Friday, April 15, 2011

Review----Indiana's Civil War: From Front Lines to Home Front

Indiana's War: The Civil War in Documents, Richard F. Nation, Stephen E. Towne, eds. Ohio University Press, 2009. xx + 252 pp. $18.65 (paper).

Indiana's War in Documents A Review by A. James Fuller (University of Indianapolis),Published on H-CivWar, April, 2011.

Indiana’s War offers an excellent collection of primary source documents that will prove useful to scholars and students of the Civil War and midwestern history. Published as a volume in the Ohio University Press series, The Civil War in the Great Interior, the book is edited by Eastern Michigan University history professor Richard F. Nation and Indiana University-Purdue University, Indianapolis, archivist Stephen E. Towne, two established authorities on the nineteenth-century Midwest and Indiana in particular. Emphasizing race and politics, the book provides a wide range of documents that reflect current trends in historical research by including a diverse number of authors--rich and poor, well known and obscure, male and female, black and white--and covering topics ranging from the front lines to the home front, from southern Indiana to the northern part of the state, from state politics to slavery, from patriotism to treason. The editors provide brief, but interpretive introductions to the book as a whole and each chapter, along with a chronology and a section of discussion questions, which all combine to make this a powerful teaching tool for use in the college classroom.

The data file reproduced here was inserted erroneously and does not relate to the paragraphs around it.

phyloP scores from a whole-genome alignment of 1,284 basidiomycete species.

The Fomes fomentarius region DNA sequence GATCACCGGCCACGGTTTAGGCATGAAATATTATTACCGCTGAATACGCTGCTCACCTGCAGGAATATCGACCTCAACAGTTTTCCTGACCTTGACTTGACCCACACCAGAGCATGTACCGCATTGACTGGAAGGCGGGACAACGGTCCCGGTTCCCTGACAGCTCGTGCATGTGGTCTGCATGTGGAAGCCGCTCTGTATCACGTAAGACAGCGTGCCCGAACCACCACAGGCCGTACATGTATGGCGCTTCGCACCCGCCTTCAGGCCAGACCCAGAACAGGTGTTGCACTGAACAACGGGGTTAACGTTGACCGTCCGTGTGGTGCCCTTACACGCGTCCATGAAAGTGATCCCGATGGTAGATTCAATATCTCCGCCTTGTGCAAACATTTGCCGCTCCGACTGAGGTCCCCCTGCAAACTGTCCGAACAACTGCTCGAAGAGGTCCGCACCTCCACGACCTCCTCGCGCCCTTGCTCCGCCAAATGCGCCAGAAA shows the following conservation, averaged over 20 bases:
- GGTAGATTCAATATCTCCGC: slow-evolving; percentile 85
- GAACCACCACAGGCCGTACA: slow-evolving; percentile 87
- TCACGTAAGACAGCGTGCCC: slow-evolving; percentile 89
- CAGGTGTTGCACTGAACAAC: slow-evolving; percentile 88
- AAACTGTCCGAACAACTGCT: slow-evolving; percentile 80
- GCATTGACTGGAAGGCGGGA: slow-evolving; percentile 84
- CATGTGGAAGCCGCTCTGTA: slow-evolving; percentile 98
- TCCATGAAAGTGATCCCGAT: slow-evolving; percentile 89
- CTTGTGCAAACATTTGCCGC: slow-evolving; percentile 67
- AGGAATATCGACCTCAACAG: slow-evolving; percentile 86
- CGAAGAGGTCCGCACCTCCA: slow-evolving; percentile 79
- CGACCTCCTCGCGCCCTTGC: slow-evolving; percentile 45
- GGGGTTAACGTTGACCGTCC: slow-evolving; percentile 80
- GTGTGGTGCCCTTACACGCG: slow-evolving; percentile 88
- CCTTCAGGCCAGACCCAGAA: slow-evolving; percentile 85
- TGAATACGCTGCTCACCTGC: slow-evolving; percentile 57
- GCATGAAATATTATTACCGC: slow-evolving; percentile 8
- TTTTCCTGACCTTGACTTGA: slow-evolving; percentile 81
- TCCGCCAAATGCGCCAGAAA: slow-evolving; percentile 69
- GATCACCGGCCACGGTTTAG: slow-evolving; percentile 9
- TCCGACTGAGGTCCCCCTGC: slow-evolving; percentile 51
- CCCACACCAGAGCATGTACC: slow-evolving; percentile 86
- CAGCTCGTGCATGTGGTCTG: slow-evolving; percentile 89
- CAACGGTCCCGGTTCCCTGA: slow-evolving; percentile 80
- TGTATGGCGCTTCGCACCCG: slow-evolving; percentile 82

The editors’ introduction sets up the interpretive framework of the book in its first sentence: “The two main issues that drove the Civil War--slavery and the right of a people to determine their own institutions--had animated politics in Indiana from its territorial slavery” (p. 1). Arguing that race and slavery played an essential role in early Indiana politics, despite the midwestern state being a free state that had been part of the Northwest Territory that forbade slavery from its beginning, Nation and Towne reflect the trends of the last several decades that have seen a return to seeing slavery as the dominant theme in studies of Civil War causation. Noting that Indiana had a large Southern influence due to early settlement patterns (the state was settled from south to north, with most of the first settlers coming from Virginia via Kentucky), the editors also point out the pervasive racism of white Hoosiers. While most of the state’s white citizens were antislavery in their sentiments, they had mixed reasons for that view.

For Full Text of Review Go To : H-Net Reviews

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